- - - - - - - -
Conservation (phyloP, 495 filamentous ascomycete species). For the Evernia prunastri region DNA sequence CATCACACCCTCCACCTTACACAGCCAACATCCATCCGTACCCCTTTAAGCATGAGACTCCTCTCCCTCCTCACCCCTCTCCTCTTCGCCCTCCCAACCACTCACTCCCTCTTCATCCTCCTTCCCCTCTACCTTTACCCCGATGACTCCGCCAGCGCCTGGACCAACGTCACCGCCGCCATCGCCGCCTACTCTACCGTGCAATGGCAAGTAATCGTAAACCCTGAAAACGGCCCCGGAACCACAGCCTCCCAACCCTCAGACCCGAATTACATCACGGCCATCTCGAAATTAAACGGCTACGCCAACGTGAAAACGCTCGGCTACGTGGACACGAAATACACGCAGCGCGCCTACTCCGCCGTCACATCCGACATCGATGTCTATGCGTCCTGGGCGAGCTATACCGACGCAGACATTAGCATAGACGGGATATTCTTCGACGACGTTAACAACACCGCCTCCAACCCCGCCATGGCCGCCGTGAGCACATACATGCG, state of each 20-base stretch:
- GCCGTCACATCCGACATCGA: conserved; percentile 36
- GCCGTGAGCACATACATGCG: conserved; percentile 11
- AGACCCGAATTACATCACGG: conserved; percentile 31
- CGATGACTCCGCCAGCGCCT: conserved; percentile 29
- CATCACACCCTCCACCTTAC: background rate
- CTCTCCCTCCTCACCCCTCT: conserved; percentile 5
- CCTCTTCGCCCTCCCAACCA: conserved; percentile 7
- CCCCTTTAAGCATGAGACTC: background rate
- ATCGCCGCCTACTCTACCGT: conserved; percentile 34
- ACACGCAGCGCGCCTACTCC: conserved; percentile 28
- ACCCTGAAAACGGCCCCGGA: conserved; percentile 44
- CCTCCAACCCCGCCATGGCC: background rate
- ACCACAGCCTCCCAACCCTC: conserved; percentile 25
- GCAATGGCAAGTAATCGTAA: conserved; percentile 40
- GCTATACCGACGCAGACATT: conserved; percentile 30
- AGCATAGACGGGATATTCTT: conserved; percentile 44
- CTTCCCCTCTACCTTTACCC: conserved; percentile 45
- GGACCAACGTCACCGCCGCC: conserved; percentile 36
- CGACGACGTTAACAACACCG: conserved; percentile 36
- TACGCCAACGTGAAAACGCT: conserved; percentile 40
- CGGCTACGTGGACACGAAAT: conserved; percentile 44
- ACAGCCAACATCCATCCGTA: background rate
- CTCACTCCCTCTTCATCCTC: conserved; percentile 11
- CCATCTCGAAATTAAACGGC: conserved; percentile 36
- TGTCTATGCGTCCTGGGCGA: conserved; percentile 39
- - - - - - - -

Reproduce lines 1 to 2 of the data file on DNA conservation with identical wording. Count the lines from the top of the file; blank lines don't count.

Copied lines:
Conservation (phyloP, 495 filamentous ascomycete species). For the Evernia prunastri region DNA sequence CATCACACCCTCCACCTTACACAGCCAACATCCATCCGTACCCCTTTAAGCATGAGACTCCTCTCCCTCCTCACCCCTCTCCTCTTCGCCCTCCCAACCACTCACTCCCTCTTCATCCTCCTTCCCCTCTACCTTTACCCCGATGACTCCGCCAGCGCCTGGACCAACGTCACCGCCGCCATCGCCGCCTACTCTACCGTGCAATGGCAAGTAATCGTAAACCCTGAAAACGGCCCCGGAACCACAGCCTCCCAACCCTCAGACCCGAATTACATCACGGCCATCTCGAAATTAAACGGCTACGCCAACGTGAAAACGCTCGGCTACGTGGACACGAAATACACGCAGCGCGCCTACTCCGCCGTCACATCCGACATCGATGTCTATGCGTCCTGGGCGAGCTATACCGACGCAGACATTAGCATAGACGGGATATTCTTCGACGACGTTAACAACACCGCCTCCAACCCCGCCATGGCCGCCGTGAGCACATACATGCG, state of each 20-base stretch:
- GCCGTCACATCCGACATCGA: conserved; percentile 36